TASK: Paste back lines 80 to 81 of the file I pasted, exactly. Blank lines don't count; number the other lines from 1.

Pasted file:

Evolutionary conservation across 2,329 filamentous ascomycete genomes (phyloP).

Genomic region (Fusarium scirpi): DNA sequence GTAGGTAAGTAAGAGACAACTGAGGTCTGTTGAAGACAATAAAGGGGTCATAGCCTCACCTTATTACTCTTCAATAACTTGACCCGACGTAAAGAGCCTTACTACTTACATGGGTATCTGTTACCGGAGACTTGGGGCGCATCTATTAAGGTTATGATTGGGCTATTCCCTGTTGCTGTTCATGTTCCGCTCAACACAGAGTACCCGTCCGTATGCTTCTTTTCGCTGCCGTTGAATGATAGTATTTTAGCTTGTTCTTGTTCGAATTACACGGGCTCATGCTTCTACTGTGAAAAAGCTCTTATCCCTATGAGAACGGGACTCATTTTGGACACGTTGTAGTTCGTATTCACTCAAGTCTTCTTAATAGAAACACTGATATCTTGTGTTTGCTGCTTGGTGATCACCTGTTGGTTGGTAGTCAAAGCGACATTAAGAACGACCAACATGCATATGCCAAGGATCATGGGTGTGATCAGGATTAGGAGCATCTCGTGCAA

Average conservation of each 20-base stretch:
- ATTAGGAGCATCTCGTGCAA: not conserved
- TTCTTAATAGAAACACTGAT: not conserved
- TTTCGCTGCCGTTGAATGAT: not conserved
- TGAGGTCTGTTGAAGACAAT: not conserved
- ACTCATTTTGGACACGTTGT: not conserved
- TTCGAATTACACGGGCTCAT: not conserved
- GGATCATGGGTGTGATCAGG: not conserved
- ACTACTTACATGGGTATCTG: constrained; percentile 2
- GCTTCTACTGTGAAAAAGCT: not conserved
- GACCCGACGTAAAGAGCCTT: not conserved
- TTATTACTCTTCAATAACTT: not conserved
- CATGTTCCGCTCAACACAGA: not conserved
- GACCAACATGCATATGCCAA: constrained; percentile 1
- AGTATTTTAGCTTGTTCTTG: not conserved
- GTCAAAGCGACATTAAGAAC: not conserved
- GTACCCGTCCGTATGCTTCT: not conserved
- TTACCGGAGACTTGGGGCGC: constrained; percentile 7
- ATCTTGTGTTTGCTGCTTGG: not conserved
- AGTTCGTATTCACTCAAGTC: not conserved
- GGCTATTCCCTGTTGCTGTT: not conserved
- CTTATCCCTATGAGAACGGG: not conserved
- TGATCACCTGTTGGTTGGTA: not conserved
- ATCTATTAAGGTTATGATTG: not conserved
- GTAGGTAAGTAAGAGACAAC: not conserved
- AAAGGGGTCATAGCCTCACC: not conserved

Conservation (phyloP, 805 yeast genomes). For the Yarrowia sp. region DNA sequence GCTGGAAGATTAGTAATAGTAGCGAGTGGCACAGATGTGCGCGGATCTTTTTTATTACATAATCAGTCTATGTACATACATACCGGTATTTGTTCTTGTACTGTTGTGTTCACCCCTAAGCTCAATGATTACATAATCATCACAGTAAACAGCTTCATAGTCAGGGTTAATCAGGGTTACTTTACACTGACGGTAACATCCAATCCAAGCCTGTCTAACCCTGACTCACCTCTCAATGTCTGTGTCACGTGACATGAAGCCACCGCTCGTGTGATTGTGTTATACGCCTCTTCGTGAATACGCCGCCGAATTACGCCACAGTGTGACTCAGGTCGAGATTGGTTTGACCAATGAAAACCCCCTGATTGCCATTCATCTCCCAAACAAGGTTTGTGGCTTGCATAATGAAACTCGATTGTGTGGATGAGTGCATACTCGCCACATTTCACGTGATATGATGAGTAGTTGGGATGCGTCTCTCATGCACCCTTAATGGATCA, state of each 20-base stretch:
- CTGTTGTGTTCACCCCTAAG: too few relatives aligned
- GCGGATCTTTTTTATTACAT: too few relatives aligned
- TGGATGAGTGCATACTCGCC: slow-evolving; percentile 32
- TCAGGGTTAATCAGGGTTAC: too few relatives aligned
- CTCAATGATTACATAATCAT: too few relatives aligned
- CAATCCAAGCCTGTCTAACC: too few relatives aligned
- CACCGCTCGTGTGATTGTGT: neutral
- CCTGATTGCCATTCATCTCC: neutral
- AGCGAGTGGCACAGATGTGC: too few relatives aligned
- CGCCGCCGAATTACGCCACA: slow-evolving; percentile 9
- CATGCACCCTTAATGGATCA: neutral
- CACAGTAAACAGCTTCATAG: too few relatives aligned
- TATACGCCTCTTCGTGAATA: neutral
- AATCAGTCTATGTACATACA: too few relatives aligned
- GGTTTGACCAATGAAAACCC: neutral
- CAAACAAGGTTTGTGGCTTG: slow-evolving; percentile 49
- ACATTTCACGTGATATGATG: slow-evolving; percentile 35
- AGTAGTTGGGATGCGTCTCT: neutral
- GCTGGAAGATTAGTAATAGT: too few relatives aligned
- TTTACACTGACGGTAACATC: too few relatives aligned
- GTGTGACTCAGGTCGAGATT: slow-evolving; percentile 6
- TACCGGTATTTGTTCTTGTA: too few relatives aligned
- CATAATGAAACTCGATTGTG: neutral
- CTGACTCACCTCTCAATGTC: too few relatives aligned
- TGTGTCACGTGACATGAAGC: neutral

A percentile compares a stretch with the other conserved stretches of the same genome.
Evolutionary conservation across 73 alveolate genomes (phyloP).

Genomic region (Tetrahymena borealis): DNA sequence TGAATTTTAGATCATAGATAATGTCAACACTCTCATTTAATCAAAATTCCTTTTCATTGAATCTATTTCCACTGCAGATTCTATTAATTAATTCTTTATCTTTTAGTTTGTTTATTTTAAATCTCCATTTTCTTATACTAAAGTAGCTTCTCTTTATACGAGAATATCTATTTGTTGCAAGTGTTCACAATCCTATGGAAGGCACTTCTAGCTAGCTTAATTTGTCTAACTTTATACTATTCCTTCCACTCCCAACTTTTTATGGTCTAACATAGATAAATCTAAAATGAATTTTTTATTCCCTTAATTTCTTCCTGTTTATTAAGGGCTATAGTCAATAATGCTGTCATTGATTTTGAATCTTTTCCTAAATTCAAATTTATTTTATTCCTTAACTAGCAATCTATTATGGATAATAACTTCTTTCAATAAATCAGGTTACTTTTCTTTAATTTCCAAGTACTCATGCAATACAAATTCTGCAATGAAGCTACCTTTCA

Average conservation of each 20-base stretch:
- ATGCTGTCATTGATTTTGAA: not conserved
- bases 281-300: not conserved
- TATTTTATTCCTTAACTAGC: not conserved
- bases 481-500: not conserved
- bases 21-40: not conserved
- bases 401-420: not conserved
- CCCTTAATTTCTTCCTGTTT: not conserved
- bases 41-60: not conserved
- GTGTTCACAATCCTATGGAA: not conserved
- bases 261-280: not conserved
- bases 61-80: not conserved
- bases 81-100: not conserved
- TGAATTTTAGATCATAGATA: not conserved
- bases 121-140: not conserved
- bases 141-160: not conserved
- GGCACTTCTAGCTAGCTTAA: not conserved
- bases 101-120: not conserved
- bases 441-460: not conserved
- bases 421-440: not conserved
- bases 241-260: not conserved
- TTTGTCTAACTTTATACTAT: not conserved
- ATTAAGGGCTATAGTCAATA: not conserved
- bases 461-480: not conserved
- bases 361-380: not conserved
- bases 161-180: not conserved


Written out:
- ATTAAGGGCTATAGTCAATA: not conserved
- bases 461-480: not conserved